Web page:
This article covers the role of bike gears, it's usage, the different types of shifters, the do's and don'ts along with maintenance tips. Also, I think it’s also important that we talk a bit about caring for your bike chain.
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1. How and When Should You Use Your Gears?
You won’t find any signs along the road telling you which gear you should be using; it’s entirely a matter of feeling.
You should shift to a lower gear (smaller number) when you feel that you’re having to put too much effort into pedalling.
Conversely, as soon as you feel that you’re pedalling “empty” (without any resistance), you should switch to a higher (number) gear.
Ideally, find a balance between ease of pedalling and the need to feel some slight resistance with each turn of the crankset. Don’t hesitate to change gears frequently if you feel the need.
If your bike is equipped with only one shifter, then it’s very easy; just click away, or turn the handle, as you wish or feel the need. If your bike is equipped with two shifters, and therefore two derailleurs, it gets a bit more complicated. In this case, you should be aware of the following.
Firstly: Before changing cogs (right-hand shifter), you should check whether your chain is on the correct chainwheel (left-hand shifter).
Secondly: While it’s mechanically feasible, you shouldn’t “cross” the chain. We say a chain is “crossed” when for example it’s on the large chainwheel and on one of the largest cogs, or, inversely, when it’s on the small chainwheel and on one of the smallest cogs. A chain that is crossed in this way will wear down more quickly and wear down the chainwheel and cogs faster too. Now you might just be about pipe up that you were doing just fine on that particular chainwheel and cog, you were going at a speed and level of effort that suited you, so what’s all the fuss about crossed chains and such? Yes, I understand. But go ahead and gradually change chainwheels and cogs, and you’ll find a setting that will give you the same feel at the same speed, without “crossing” the chain. To wind up this section, allow me to point out that a mountain bike with 3 chainwheels and 10 cogs has 30 speeds “on paper”. However, in real-world use, you’ll only be using about 12 or 13 of these. You should use the 3 or 4 largest cogs in combination with the smallest chainwheel. Use the 3 or 4 middle cogs with the middle chainwheel, and the 3 or 4 smallest cogs with the largest chainwheel. By shifting from one chainwheel to another and progressively choosing the correct cogs, you will always find the ideal speed, suited to your pace, how you feel, your fitness level, the gradient, traffic, the type of terrain, etc.
2.What You Mustn't Do
Never change gears while stationary.
Always manipulate the shifters at the same time as you are pedalling.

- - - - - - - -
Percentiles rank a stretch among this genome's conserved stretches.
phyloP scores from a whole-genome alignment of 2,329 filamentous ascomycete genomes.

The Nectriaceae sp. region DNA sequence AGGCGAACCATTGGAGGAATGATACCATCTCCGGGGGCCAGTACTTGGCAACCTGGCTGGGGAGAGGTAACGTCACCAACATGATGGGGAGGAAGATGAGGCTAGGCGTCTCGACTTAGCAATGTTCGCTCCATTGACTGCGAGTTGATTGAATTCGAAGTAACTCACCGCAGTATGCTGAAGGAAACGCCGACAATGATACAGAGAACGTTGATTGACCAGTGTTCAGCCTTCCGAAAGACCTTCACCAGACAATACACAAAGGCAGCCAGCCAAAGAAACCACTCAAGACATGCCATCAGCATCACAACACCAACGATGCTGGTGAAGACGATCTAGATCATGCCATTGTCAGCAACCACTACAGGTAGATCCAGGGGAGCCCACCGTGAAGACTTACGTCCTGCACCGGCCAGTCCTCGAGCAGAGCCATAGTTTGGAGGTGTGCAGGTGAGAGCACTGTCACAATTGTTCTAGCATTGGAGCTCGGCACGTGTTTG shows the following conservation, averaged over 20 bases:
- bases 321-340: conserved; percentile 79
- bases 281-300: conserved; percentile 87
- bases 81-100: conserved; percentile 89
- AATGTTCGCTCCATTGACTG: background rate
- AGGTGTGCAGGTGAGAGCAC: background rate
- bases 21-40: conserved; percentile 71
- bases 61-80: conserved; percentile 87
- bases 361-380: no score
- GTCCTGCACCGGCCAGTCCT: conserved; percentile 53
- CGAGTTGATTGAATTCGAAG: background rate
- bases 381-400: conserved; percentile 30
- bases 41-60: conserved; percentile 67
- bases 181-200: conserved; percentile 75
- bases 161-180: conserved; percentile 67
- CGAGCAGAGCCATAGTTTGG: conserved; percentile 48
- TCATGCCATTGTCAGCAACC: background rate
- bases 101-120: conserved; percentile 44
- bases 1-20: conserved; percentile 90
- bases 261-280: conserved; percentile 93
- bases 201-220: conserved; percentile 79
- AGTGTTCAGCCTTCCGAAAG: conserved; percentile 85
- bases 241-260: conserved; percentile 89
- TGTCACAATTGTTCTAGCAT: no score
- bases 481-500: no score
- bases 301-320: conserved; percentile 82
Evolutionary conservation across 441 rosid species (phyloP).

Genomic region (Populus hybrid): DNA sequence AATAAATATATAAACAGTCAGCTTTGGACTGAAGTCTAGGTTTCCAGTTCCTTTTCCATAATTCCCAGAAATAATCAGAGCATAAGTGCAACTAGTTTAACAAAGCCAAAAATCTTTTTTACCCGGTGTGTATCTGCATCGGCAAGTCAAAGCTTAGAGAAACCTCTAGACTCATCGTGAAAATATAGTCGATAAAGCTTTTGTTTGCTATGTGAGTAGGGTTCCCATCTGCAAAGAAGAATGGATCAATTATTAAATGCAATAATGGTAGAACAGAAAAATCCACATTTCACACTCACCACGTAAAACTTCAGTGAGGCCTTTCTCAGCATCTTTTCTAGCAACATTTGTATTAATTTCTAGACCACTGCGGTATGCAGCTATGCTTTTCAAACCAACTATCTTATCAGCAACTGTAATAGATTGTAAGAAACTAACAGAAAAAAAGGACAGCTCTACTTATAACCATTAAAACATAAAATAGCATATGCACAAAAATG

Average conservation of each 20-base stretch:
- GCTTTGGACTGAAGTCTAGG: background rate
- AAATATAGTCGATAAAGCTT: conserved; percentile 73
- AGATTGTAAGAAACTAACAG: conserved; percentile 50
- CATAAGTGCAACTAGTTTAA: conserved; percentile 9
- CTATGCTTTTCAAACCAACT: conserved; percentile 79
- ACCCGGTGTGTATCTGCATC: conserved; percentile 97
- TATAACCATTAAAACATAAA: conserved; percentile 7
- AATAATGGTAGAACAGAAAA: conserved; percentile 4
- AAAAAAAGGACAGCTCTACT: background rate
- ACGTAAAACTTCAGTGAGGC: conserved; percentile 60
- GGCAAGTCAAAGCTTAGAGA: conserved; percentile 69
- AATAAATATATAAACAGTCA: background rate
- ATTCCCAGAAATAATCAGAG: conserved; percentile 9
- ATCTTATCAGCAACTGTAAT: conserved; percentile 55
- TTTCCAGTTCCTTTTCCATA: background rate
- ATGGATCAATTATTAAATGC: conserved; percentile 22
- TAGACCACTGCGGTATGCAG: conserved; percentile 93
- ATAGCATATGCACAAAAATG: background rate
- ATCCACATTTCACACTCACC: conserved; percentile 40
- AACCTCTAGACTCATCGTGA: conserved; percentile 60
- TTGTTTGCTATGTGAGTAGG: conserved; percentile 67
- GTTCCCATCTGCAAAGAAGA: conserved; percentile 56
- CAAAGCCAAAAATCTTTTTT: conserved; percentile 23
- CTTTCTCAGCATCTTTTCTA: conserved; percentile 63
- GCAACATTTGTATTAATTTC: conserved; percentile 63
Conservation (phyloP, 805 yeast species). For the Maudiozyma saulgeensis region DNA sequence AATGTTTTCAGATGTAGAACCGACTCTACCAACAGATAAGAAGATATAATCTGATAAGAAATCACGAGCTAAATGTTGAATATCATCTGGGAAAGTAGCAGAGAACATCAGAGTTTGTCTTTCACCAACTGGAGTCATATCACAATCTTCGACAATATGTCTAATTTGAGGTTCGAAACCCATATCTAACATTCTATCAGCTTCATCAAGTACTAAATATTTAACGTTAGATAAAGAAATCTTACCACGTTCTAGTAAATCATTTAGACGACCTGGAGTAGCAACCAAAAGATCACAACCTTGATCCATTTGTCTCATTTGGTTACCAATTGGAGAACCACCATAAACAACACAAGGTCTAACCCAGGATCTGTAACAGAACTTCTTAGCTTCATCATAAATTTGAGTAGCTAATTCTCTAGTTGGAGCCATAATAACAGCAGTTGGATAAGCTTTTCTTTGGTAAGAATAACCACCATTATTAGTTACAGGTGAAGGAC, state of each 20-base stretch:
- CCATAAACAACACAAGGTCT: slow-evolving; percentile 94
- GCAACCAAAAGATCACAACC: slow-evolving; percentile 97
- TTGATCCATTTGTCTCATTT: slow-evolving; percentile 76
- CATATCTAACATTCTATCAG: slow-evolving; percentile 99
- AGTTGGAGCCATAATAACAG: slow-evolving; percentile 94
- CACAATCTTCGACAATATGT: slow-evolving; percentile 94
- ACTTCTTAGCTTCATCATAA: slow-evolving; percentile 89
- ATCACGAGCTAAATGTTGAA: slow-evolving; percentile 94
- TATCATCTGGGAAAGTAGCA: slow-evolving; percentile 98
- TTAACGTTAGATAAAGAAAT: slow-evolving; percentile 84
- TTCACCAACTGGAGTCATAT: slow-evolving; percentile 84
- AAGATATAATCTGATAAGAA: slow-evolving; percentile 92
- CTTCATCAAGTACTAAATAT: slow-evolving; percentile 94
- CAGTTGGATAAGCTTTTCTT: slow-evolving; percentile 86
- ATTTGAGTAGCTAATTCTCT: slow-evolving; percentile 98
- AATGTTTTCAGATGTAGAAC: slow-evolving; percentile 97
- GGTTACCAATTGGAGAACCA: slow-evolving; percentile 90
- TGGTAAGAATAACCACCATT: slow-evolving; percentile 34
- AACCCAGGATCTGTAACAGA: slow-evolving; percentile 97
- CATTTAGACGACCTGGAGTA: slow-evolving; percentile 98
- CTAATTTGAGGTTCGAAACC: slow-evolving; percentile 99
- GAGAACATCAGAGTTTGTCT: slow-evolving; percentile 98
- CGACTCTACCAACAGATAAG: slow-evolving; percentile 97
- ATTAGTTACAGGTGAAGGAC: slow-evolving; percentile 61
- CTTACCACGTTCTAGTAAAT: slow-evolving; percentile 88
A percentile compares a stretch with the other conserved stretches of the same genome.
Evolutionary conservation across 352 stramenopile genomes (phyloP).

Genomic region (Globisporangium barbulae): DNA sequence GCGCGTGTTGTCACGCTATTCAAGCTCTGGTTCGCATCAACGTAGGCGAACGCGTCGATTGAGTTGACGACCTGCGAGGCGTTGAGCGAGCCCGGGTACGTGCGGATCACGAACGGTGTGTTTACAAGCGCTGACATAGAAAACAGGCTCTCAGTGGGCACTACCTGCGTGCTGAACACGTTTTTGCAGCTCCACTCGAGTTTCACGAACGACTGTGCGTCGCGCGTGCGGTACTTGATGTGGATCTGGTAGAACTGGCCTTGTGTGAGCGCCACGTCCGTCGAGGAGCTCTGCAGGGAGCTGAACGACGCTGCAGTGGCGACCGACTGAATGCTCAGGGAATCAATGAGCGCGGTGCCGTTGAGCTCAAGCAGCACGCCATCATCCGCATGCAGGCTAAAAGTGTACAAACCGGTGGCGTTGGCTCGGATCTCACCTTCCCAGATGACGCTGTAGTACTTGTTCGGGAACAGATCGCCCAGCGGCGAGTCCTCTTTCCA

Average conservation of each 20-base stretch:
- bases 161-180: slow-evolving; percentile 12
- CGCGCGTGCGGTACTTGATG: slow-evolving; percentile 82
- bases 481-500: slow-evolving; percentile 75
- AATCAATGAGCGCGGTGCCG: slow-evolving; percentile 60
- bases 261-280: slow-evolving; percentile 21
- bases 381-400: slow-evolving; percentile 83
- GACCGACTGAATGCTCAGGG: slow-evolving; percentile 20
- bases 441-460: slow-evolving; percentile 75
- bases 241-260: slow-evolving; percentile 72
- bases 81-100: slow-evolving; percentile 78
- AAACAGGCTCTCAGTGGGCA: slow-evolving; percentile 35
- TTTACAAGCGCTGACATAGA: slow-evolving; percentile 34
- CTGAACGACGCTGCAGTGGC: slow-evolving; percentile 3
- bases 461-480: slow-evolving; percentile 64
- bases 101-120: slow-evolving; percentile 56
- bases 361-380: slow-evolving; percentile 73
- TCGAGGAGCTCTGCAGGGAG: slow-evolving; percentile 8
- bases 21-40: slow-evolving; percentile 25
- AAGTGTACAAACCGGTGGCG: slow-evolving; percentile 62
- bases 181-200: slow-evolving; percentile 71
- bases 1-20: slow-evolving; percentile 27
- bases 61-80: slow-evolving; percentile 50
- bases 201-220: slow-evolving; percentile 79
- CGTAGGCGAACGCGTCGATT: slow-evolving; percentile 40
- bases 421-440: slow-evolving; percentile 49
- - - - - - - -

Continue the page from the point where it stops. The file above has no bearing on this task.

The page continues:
You are advised not to try to change both shifters at the same time as you risk derailing the chain or getting it stuck, or even breaking it.
Unless you are sure of yourself, and are deeply worried about your pace, avoid changing several gears in one go.
Avoid crossing your chain.
As much as possible, try to anticipate your gear changes based on what you see coming up ahead.
For example, don’t wait until you’re in trouble on a very steep climb to switch to an easier gear, because you’ll have a hard time with the switch due to the amount of force that you’re having to exert on the pedals.
To switch gears smoothly and efficiently, you have to keep your bike well cared for. Now, there’s no need to take it apart nightly to degrease and lube each piece with cotton swabs!
Make sure that you can shift to each gear properly, one by one, and that the chain doesn’t derail when moving to either the biggest or smallest chainwheels or cogs. If this quick check raises some concerns, take your bike to get a tune-up as soon as you can. Or learn how to do it yourself if you’re a DIY type person; it’s not that complicated, actually.
Make sure the cables that connect the shifters to the derailleurs are always in good condition.
It’s also very important that all of the cogs, the chain, and the chainwheels are always slightly lubricated. However, avoid using grease or thick oil that can quickly solidify into a thick greasy paste—you know, that black stuff that loves to get on your clothes.
Instead, use oil that is very fluid, or even better, use lubricating spray specially designed for bike drivetrains. Regularly clean your chain with a cloth, and lubricate it immediately afterwards. Take care not to spray or drip the oil on your brakes (the brake pads on the rims or the discs/pads).
The last thing—when you wash your bike, or you have used it in the rain, make sure that you don’t let your chain rust. Lubricate it after it has got wet.
Now you know everything you need to know about bike gears. If after reading this article 3 times a day for a month you still don’t understand a thing, immediately proceed to sign up at your local bike riding school!